We have much to thank the Global Warming Policy Forum for. Who else is keeping a close, critical and sceptical eye on the EU’s and UK’s energy policy?
Harry Wilkinson has already drawn our attention to Dieter Helm’s devastating critique of the cost of the UK energy policy and Business and energy Secretary Greg Clark’s complacent response about the high energy prices we suffer as a result.
The government’s approach, Professor Helm argued, would ‘continue the unnecessary high costs of the British energy system, and as a result perpetuate fuel poverty, weaken industrial competitiveness, and undermine public support for decarbonisation’.
With our domestic and industrial electricity prices already substantially above those in the G20 (EU domestic prices are more than double those in the G20 and industrial prices approximately 50 per cent higher), I can’t help but think he is right.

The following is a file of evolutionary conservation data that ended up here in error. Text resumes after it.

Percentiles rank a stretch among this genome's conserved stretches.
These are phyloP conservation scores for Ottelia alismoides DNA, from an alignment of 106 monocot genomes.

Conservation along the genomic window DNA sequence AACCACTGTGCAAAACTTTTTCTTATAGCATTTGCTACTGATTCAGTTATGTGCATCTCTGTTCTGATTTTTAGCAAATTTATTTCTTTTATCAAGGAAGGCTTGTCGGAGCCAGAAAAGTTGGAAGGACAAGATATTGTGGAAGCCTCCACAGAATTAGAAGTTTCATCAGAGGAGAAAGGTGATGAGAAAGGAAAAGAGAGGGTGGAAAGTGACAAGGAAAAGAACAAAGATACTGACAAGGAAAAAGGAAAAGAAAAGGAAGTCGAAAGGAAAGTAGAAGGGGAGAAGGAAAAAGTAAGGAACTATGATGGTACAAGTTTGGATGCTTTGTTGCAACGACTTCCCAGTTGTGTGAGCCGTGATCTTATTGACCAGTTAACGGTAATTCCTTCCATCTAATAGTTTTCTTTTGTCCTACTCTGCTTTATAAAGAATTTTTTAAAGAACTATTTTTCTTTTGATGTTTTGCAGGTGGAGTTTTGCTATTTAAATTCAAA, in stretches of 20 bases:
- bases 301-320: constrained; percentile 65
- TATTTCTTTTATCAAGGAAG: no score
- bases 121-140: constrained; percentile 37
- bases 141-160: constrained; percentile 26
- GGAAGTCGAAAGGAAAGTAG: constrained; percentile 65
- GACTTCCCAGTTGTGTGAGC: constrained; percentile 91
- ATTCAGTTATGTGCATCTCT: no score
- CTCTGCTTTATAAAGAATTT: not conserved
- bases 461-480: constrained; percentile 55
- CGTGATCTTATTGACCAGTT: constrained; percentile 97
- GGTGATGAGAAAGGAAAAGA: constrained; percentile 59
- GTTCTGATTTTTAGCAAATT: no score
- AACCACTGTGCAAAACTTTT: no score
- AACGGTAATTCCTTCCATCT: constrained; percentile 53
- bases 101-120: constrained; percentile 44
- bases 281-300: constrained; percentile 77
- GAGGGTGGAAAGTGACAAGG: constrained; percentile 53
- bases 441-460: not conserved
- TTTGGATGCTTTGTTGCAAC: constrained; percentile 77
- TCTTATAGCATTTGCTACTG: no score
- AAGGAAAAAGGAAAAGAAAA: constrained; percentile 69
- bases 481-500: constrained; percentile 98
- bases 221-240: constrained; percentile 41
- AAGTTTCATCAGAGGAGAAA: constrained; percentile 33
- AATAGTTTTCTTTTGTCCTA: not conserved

Which made the publication of an EU Commission study of the effect of climate and other policies on international competitiveness all the more welcome. Or it would have been if they had got it right. Fortunately for us, Dr John Constable, the GWPF’s energy editor, was on hand to read it. And he immediately spotted a significant error.
It claimed that annual levies on UK consumers in 2016 for subsidies to renewable electricity were €1.57billion. A figure that was not just wrong but very wrong. The correct figure, Dr Constable pointed out, is closer to €7billion.
The EU Commission’s consultants have now acknowledged their mistake, agreeing that Dr Constable is correct and most importantly ‘that the largest part of the other subsidies was from the Renewables Obligation’. Readers will be happy to hear that the figures are being corrected and can expect a revised report online soon.
We can only hope it will point out the consequences that this significantly revised figure has regarding calculations of Renewable Energy support costs for electricity consumers.